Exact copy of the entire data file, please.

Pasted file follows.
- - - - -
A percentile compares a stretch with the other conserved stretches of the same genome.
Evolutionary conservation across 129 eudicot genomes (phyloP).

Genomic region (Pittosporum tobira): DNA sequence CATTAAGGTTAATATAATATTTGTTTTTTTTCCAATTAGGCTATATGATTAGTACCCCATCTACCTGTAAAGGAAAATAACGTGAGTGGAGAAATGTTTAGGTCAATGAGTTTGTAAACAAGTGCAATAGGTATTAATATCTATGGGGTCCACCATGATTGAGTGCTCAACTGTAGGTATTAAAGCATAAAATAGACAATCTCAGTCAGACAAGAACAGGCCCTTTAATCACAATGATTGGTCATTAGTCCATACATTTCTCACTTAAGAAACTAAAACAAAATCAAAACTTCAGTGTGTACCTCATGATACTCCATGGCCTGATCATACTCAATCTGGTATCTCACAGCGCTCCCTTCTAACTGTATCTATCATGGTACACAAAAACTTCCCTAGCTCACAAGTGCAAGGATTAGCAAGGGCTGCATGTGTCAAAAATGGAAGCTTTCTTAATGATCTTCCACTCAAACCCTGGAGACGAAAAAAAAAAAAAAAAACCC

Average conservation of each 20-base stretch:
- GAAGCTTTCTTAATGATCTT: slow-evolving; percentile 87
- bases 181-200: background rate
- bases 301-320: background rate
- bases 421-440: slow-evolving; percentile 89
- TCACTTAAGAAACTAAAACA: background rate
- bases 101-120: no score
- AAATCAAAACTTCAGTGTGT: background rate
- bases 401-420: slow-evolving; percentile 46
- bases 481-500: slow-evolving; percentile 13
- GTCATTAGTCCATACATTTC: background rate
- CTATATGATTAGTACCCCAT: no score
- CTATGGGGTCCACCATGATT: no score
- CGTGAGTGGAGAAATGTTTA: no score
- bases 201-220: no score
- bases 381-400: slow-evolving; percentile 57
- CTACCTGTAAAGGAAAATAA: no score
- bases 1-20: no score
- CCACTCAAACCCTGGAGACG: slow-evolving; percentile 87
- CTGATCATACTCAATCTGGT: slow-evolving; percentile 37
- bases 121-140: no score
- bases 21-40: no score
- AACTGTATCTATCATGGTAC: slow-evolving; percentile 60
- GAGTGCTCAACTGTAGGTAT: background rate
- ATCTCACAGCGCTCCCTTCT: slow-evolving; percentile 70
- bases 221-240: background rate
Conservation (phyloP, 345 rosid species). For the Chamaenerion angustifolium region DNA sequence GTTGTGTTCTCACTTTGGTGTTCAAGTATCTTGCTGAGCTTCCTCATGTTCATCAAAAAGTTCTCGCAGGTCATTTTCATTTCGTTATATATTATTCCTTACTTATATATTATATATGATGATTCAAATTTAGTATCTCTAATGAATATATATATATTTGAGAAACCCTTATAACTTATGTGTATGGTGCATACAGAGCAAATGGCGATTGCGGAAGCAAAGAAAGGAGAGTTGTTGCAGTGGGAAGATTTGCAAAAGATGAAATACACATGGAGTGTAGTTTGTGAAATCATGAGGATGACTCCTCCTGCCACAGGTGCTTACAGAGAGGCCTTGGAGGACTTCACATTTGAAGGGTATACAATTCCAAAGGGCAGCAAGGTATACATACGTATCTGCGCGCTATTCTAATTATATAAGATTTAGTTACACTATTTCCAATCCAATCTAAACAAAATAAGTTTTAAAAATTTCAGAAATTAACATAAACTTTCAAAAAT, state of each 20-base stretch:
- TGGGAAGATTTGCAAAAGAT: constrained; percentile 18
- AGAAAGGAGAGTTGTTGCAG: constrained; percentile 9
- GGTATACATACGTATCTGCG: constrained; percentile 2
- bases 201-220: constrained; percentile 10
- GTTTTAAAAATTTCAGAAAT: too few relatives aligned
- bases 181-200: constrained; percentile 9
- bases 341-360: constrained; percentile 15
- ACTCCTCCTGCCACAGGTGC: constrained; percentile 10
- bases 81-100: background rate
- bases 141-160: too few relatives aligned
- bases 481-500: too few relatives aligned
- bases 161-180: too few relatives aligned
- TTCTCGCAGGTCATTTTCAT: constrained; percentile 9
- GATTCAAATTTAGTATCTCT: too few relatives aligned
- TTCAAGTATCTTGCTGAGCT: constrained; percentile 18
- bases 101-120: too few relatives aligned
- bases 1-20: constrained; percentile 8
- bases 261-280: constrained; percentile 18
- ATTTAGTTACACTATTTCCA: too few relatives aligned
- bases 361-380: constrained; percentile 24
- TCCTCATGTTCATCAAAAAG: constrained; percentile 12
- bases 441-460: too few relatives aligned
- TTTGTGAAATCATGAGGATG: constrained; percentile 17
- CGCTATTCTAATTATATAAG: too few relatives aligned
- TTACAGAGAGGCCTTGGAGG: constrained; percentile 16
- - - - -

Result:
A percentile compares a stretch with the other conserved stretches of the same genome.
Evolutionary conservation across 129 eudicot genomes (phyloP).

Genomic region (Pittosporum tobira): DNA sequence CATTAAGGTTAATATAATATTTGTTTTTTTTCCAATTAGGCTATATGATTAGTACCCCATCTACCTGTAAAGGAAAATAACGTGAGTGGAGAAATGTTTAGGTCAATGAGTTTGTAAACAAGTGCAATAGGTATTAATATCTATGGGGTCCACCATGATTGAGTGCTCAACTGTAGGTATTAAAGCATAAAATAGACAATCTCAGTCAGACAAGAACAGGCCCTTTAATCACAATGATTGGTCATTAGTCCATACATTTCTCACTTAAGAAACTAAAACAAAATCAAAACTTCAGTGTGTACCTCATGATACTCCATGGCCTGATCATACTCAATCTGGTATCTCACAGCGCTCCCTTCTAACTGTATCTATCATGGTACACAAAAACTTCCCTAGCTCACAAGTGCAAGGATTAGCAAGGGCTGCATGTGTCAAAAATGGAAGCTTTCTTAATGATCTTCCACTCAAACCCTGGAGACGAAAAAAAAAAAAAAAAACCC

Average conservation of each 20-base stretch:
- GAAGCTTTCTTAATGATCTT: slow-evolving; percentile 87
- bases 181-200: background rate
- bases 301-320: background rate
- bases 421-440: slow-evolving; percentile 89
- TCACTTAAGAAACTAAAACA: background rate
- bases 101-120: no score
- AAATCAAAACTTCAGTGTGT: background rate
- bases 401-420: slow-evolving; percentile 46
- bases 481-500: slow-evolving; percentile 13
- GTCATTAGTCCATACATTTC: background rate
- CTATATGATTAGTACCCCAT: no score
- CTATGGGGTCCACCATGATT: no score
- CGTGAGTGGAGAAATGTTTA: no score
- bases 201-220: no score
- bases 381-400: slow-evolving; percentile 57
- CTACCTGTAAAGGAAAATAA: no score
- bases 1-20: no score
- CCACTCAAACCCTGGAGACG: slow-evolving; percentile 87
- CTGATCATACTCAATCTGGT: slow-evolving; percentile 37
- bases 121-140: no score
- bases 21-40: no score
- AACTGTATCTATCATGGTAC: slow-evolving; percentile 60
- GAGTGCTCAACTGTAGGTAT: background rate
- ATCTCACAGCGCTCCCTTCT: slow-evolving; percentile 70
- bases 221-240: background rate
Conservation (phyloP, 345 rosid species). For the Chamaenerion angustifolium region DNA sequence GTTGTGTTCTCACTTTGGTGTTCAAGTATCTTGCTGAGCTTCCTCATGTTCATCAAAAAGTTCTCGCAGGTCATTTTCATTTCGTTATATATTATTCCTTACTTATATATTATATATGATGATTCAAATTTAGTATCTCTAATGAATATATATATATTTGAGAAACCCTTATAACTTATGTGTATGGTGCATACAGAGCAAATGGCGATTGCGGAAGCAAAGAAAGGAGAGTTGTTGCAGTGGGAAGATTTGCAAAAGATGAAATACACATGGAGTGTAGTTTGTGAAATCATGAGGATGACTCCTCCTGCCACAGGTGCTTACAGAGAGGCCTTGGAGGACTTCACATTTGAAGGGTATACAATTCCAAAGGGCAGCAAGGTATACATACGTATCTGCGCGCTATTCTAATTATATAAGATTTAGTTACACTATTTCCAATCCAATCTAAACAAAATAAGTTTTAAAAATTTCAGAAATTAACATAAACTTTCAAAAAT, state of each 20-base stretch:
- TGGGAAGATTTGCAAAAGAT: constrained; percentile 18
- AGAAAGGAGAGTTGTTGCAG: constrained; percentile 9
- GGTATACATACGTATCTGCG: constrained; percentile 2
- bases 201-220: constrained; percentile 10
- GTTTTAAAAATTTCAGAAAT: too few relatives aligned
- bases 181-200: constrained; percentile 9
- bases 341-360: constrained; percentile 15
- ACTCCTCCTGCCACAGGTGC: constrained; percentile 10
- bases 81-100: background rate
- bases 141-160: too few relatives aligned
- bases 481-500: too few relatives aligned
- bases 161-180: too few relatives aligned
- TTCTCGCAGGTCATTTTCAT: constrained; percentile 9
- GATTCAAATTTAGTATCTCT: too few relatives aligned
- TTCAAGTATCTTGCTGAGCT: constrained; percentile 18
- bases 101-120: too few relatives aligned
- bases 1-20: constrained; percentile 8
- bases 261-280: constrained; percentile 18
- ATTTAGTTACACTATTTCCA: too few relatives aligned
- bases 361-380: constrained; percentile 24
- TCCTCATGTTCATCAAAAAG: constrained; percentile 12
- bases 441-460: too few relatives aligned
- TTTGTGAAATCATGAGGATG: constrained; percentile 17
- CGCTATTCTAATTATATAAG: too few relatives aligned
- TTACAGAGAGGCCTTGGAGG: constrained; percentile 16